I was slow on the uptake, and it took me a while to realise why several people seemed to be going to parties dressed either as flappers or Al Capone on New Year’s Eve. Then I realised that the Twenties have come around again. Not knowing much about ‘The Roaring Twenties’ I thought I would do some research and see if there were any parallels with what we can expect in the coming decade. It turns out that we mostly need something very different to happen this decade than the one hundred years ago.
Paul Hargreaves, CEO, Cotswold Fayre Ltd
Paul will be speaking at the IRM UK Business Change & Transformation Conference Europe 16-18 March 2020, London on the subject, It’s Time for Business Heart Surgery!
The Roaring Twenties have been dubbed as the era of Mass Consumerism with the economy doubling in the period from 1920-1929, absolutely astonishing growth. And we know now that it was followed by the Great Depression. Many Americans had extra money to spend and they didn’t hold back, spending it on clothes, electrical goods and new-fangled devices such as radios. In the present 2020s we desperately need consumerism to go in the opposite direction. To save the planet we all need today’s households to be buying less and becoming more minimalist in their possessions and clothes. Encouragingly, over Christmas, I did detect a trend in this direction, hearing that several friends had put a cap on their Christmas spending and had chosen not to buy items superfluous to requirements. In the West we have far more than we need anyway, so why not give away our excesses to the poor over the coming decade.
The most common image of the Twenties was the flapper, a symbol of the young, free and more empowered woman, freer to express her sexuality more than previous generations. This feeling of female freedom came from women being given the vote (in America this was via the 19th Amendment to the Constitution in 1920). In addition, more women worked than ever before and home technologies such as the vacuum cleaner and washing machine eliminated some of their manual work at home. Birth control devices such as the diaphragm also allowed them to have less children.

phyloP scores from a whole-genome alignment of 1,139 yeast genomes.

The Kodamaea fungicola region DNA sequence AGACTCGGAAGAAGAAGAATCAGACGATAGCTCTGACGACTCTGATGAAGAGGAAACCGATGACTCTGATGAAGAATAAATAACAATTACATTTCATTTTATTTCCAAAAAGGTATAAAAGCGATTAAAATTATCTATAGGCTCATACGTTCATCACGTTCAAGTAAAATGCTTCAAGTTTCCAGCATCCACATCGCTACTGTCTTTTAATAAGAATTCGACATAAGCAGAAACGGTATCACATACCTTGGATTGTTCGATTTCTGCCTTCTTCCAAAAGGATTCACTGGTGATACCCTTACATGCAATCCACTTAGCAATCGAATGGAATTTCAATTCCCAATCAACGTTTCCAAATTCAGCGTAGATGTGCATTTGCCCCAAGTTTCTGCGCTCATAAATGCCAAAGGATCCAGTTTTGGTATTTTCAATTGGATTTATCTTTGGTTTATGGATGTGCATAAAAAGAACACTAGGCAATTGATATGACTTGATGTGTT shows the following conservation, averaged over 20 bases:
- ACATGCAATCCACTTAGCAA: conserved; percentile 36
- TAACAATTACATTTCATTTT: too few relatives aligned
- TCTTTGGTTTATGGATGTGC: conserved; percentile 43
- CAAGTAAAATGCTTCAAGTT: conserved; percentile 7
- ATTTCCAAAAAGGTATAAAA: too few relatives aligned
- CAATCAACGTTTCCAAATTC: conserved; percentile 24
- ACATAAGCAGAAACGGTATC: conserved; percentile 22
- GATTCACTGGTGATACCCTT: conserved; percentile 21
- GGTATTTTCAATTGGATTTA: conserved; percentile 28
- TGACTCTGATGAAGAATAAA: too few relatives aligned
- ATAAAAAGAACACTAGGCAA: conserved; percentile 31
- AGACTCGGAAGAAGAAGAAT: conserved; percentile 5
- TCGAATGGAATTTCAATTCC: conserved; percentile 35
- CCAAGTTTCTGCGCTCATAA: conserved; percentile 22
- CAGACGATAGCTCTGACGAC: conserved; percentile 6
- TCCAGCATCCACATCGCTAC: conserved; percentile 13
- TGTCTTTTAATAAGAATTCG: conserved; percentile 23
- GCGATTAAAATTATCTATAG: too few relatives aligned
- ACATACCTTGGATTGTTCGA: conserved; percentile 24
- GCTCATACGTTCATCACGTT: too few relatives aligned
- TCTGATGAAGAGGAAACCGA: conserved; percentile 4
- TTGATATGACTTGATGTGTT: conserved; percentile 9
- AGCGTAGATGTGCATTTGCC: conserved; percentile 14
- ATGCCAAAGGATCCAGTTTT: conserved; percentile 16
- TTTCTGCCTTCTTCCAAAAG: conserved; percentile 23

Whilst we have travelled some distance towards equality during the previous century, in this coming decade we must go much further and embrace more of the feminine in our businesses. The leadership style that dominates with business and other arenas is a masculine form of leadership and unfortunately the smaller percentage of women in leadership have been forced to behave in masculine ways. Both men and women at work need to embrace the qualities of feminine leadership for a better world: empathy, vulnerability, humility, inclusivity, patience, balance and more.
The most important consumer product of the 1920s was, of course, the car. Low prices and good credit terms made the car an affordable luxury for many and by the end of the decade there was one car for every five American families. How much do we need to see this reverse in the 2020s, at least cars with internal combustion engines? How about we aim for no petrol or diesel cars being in our homes or businesses by 2025 with all our new cars being electric or hydrogen-powered over the next two years? Alongside this, our public transport systems should be subsidised to reduce fares by 50% at least, which will drive more cars off the road. Last week, as normal for January, rail fares have increased by 2.7% whereas in the more forward-thinking Germany they reduced by 10% this week. In real terms since 1980, bus and coach fares have increased 64%, rail fares by 63% and motoring has reduced by 20%. It’s the wrong way around!